Catching up on my Colorado and national news this Sunday, I caught this week's Good, Bad, Ugly and Hilarious-If-It-Wasn't-So-Sad. Without further ado, here's a roundup.
Don't miss the op-ed in the Rocky Mountain News by Fran Ricker of the Colorado Nurses Association and Kristen Hannum of Health Care for All Colorado. Also check out Michele Swenson's piece on the same topic over at the Bell Policy Institute's new blog. They make a compelling case for a single-payer universal health care system here in Colorado. That proposal is starting to get some legs around the country. Just this year, the Wisconsin Senate passed a plan like this. But as with any health care push, it faced major opposition by Republican legislators and the health insurance and drug industry lobbyists that underwrite the GOP. We are already seeing the same kind of right-wing pushback here in Colorado (more on that below). The Republican Party has launched a preemptive attack on Colorado Gov. Bill Ritter's (D) Blue Ribbon Commission for Health Care Reform - before the commission has even released its recommendations. Nonetheless, it looks like the movement to achieve universal health care is getting organized, and Colorado should be ground zero in the fight.
The Denver Post reports that Ritter's administration backed off its plans to let state employee organizations hold meetings, obtain e-mail addresses of fellow public employees and use state mailrooms to engage in civic and nonpartisan activities - you know, stuff like bake sales, union organizing, blood drives, charity fundraisers and distributing after-work kickball team schedules. Republicans like wild-eyed conservative Sen. Josh Penry are trying to make this Anti-Kickball Team Campaign a centerpiece of their message this year at a time when Colorado faces major energy, health care and economic challenges (and then the GOP here wonders why voters tossed them out of office). They claim that the proposed rules would have made Colorado a "union paradise."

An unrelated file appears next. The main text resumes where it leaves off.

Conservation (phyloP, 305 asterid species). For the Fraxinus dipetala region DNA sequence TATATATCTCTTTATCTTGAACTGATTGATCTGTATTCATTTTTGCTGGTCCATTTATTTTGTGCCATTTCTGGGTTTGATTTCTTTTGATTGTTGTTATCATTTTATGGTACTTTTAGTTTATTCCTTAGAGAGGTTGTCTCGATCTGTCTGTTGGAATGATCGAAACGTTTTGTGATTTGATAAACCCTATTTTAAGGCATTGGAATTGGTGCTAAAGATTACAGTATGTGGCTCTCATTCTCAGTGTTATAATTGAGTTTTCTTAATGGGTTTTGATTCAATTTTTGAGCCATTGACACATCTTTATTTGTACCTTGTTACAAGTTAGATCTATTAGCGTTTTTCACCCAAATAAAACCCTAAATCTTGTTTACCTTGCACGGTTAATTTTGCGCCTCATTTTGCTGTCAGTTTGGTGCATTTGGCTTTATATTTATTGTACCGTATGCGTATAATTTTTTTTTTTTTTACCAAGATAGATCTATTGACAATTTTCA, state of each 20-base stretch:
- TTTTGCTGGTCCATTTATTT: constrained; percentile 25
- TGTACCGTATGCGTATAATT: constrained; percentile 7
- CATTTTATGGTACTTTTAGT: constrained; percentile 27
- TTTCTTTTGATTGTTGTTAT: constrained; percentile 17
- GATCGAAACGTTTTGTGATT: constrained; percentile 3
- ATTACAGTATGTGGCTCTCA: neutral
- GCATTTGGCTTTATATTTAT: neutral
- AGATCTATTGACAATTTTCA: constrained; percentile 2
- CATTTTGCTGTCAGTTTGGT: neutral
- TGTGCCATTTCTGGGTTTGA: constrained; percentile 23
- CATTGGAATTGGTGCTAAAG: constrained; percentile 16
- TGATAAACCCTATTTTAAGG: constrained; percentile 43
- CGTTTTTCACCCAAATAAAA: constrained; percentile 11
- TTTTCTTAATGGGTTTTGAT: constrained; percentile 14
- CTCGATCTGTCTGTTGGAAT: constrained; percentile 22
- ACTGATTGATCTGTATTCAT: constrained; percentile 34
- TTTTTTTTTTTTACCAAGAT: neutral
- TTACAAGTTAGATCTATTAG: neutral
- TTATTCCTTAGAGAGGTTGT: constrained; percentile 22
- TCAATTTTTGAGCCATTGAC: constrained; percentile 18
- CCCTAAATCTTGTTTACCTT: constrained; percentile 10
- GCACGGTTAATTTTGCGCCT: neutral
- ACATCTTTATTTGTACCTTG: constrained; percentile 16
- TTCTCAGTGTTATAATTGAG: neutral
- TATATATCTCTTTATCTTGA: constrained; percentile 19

Not surprisingly, the editorial board of the conservative Rocky Mountain News today backs the Republicans - even though the same editorial (which isn't online yet) notes that any state employee organization that would have used the new rules would have been compelled "to pay all associated costs involved in any mailings, refrain from criticizing management in e-mails, and permit employees to opt out of correspondence." In other words, the Rocky acknowledges that the rules would have meant no cost to taxpayers at all, yet nonetheless thinks the Republican War on Kickball and Bake Sales and Blood Drives is admirable.
The pieces are a reminder that we should never underestimate just how crazed and paranoid the anti-union movement in this country really is. They are so obsessed and so deluded with a hatred for workers that they are now willing to claim that a rule to allow the distribution of after-work kickball team schedules and promotion of employee blood drives is actually a secret scheme to turn a state into a "union paradise" merely because the rule applies to all employee organizations and doesn't specifically exclude unions.